In my final research attempt, I found an article by Sporn et al. (2004) that suggests that 22q11 deletion of a gene plays an important role in the onset of childhood schizophrenia. They are still unclear in how this is effective or what role this gene plays in triggering schizophrenia, but it has been noted that it may account as a genetic component to childhood schizophrenia.

4 thoughts on “True or False: Child Schizophrenia is real?

  1. I think this is really interesting–and of course this possibility is always a question in the back of my mind. I wonder though, they think that there is a primary genetic component here. Perhaps childhood ‘schizophrenia’ is really a sort of genetic disease? Maybe adult schizophrenia is more psychology related? hmm..


  2. Is there also noticeable deterioration of the neocortex in “child-schizophrenia”? This is just a thought, and I could see it being too early to tell. Still though, I wonder if one could perform a longitudinal analysis of a group of schizophrenics diagnosed as children up against a group that did not experience any of the symptoms before the age of 18. The researchers then might run a statistical juxtaposition between the two in order to assess differences in allele concentrations (in regions implicated in causing schiz.), neurotransmitter concentrations, and brain volume. This design, although quite ambitious, may shed some much needed light on the possible differences between child and adult schizophrenia.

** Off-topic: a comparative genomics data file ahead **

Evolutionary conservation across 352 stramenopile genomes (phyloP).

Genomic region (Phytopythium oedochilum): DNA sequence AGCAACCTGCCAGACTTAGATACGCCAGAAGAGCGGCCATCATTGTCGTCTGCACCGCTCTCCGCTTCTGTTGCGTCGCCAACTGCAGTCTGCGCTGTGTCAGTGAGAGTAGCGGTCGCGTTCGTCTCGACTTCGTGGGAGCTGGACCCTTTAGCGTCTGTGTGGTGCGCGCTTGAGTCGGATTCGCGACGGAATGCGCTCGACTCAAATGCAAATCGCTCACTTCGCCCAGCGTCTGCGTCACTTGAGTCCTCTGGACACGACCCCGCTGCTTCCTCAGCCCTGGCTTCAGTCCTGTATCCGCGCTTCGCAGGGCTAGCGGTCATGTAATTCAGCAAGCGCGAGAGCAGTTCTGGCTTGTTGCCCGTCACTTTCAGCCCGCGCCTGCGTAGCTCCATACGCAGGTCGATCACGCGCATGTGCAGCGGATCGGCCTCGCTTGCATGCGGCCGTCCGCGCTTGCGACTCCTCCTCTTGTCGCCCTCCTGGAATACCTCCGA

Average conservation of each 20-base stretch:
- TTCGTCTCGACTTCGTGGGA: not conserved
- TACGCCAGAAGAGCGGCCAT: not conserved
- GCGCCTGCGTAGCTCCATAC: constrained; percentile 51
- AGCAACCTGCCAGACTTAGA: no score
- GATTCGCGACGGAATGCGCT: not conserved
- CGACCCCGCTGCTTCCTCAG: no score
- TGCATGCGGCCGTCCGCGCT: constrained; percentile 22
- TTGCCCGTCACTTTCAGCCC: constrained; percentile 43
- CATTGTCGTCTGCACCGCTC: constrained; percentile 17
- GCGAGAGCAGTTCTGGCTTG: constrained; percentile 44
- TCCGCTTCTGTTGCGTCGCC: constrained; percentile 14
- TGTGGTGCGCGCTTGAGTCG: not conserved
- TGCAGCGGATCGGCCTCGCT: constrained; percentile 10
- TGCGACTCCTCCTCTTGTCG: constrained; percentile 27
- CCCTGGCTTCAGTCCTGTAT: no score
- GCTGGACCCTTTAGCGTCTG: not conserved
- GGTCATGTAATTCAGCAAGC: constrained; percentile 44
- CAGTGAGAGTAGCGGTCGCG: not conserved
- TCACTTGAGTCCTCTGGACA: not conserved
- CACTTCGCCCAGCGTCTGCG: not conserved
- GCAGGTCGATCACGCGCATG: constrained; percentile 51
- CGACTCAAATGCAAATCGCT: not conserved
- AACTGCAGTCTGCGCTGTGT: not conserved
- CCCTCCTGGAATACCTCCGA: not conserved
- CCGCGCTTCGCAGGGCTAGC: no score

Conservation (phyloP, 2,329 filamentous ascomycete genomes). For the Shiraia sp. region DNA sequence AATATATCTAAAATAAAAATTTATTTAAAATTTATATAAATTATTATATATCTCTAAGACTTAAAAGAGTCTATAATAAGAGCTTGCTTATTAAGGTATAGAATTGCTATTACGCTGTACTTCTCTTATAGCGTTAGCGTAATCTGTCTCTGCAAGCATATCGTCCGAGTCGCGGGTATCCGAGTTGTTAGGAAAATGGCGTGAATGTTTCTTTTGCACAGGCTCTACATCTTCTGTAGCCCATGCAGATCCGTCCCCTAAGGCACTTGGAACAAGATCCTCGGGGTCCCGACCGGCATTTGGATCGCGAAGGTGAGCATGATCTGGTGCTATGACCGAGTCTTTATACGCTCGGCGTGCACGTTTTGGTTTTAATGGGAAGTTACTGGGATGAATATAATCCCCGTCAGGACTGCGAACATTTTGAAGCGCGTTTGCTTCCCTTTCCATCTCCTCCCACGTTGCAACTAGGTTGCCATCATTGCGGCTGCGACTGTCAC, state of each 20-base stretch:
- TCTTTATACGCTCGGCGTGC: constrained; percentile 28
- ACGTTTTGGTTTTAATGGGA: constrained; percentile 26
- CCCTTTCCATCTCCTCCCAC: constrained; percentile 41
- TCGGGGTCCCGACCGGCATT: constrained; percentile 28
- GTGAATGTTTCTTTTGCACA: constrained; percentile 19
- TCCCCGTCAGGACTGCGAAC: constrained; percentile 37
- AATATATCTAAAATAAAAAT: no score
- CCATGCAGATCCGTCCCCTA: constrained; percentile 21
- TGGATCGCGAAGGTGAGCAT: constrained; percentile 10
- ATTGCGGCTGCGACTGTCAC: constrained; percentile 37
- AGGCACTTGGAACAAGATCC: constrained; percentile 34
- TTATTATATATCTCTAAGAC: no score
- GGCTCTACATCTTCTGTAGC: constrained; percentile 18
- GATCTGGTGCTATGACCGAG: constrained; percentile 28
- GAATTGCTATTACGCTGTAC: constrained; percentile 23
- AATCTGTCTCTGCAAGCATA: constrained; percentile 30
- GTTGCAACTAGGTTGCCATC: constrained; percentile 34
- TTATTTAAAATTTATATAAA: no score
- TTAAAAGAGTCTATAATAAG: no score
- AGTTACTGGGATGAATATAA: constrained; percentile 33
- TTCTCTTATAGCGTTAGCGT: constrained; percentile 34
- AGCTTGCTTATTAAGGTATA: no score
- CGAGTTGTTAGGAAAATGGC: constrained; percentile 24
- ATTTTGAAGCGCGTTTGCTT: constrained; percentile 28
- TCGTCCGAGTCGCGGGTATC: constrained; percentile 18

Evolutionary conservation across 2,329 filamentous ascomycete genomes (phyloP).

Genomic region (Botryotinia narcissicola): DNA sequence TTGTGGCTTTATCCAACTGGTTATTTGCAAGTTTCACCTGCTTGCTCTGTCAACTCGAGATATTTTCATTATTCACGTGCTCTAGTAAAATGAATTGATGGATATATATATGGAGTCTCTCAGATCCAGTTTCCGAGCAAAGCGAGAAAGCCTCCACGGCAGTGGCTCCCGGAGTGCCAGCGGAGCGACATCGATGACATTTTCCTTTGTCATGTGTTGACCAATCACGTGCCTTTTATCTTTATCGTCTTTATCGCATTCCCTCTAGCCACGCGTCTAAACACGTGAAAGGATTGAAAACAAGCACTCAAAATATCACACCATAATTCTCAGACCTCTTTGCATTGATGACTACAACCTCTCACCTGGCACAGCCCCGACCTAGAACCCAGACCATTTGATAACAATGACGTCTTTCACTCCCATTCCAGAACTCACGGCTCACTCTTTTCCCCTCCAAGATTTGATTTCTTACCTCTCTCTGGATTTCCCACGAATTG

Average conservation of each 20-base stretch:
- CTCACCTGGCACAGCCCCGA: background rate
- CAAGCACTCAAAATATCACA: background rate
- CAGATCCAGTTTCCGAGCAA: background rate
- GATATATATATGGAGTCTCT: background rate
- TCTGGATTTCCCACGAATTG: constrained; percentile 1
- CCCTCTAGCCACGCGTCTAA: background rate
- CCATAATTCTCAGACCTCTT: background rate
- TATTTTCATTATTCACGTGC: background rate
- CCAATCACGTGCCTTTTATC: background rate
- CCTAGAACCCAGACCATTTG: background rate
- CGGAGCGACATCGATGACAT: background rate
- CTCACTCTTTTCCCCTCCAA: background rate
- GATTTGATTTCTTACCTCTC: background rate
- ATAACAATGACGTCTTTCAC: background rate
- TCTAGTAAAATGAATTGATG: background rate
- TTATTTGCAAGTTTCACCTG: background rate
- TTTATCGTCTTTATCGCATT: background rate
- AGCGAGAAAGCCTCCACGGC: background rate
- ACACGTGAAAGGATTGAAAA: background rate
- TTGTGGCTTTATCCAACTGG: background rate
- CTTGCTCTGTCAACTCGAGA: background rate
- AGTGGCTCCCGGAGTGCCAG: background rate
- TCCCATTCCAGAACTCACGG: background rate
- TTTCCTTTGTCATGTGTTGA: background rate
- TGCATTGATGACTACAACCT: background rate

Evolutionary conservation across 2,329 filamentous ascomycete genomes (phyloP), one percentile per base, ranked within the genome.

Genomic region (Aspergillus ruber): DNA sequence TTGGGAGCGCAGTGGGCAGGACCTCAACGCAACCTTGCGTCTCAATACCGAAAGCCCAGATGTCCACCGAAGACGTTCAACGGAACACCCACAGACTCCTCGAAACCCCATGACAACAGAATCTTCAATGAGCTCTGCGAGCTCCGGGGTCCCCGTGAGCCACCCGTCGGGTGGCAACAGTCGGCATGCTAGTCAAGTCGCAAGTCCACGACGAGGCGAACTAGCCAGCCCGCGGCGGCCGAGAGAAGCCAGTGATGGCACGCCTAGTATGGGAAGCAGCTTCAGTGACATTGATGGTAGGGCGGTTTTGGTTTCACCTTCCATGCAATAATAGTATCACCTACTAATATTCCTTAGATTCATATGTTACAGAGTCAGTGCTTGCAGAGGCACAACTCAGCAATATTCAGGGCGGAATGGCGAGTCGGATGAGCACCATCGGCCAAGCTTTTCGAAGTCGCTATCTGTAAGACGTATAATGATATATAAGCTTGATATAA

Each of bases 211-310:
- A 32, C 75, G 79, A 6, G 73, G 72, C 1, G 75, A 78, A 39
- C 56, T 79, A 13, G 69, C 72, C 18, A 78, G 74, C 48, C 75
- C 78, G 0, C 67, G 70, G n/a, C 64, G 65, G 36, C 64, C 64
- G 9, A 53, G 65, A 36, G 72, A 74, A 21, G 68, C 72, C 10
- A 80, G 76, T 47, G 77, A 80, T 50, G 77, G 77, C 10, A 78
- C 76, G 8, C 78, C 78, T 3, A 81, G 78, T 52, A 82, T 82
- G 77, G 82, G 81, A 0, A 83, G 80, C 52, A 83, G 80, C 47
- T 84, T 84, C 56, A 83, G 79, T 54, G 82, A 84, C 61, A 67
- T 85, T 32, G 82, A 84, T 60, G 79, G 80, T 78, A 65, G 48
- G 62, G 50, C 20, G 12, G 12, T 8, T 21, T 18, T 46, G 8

Michael S.


  3. Sooo…I definitely do believe that there could be a genetic basis in the cause of schizophrenia. Consistent with alot of past findings, the lab at Columbia I am about to start working at soon, actually looks specifically at the microdeletion of the 22q11 gene that you mentioned as a reason behind schizophrenia. Based on what I read up before I interviewed there, it seems like this is a sporadically occurring non-inherited mutation that is found in most schizophrenic individuals.When we think genetics, we naturally tend to think family. Which is why this is particularly interesting as it throws light on a potential genetic cause of the disease that is disassociated with family! If you’re ever interested maybe I could tell you more very soon!


  4. Ok, Jani did not see things when she was a baby. That home video is utter bullshit. Babies can’t even focus their eyes more than a few feet in front of them. It’s totally normal for a baby to stare at nothing. Also, babies can’t distinguish reality and fantasy until between 3-5 anyway, so as far as reality testing goes, there’s not a huge difference between very young “schizophrenic” children and neurotypical ones. Not saying childhood schizophrenia is real, but I don’t think Jani has it. Her parents were already assuming hallucinations as a baby. That’s just ridiculous.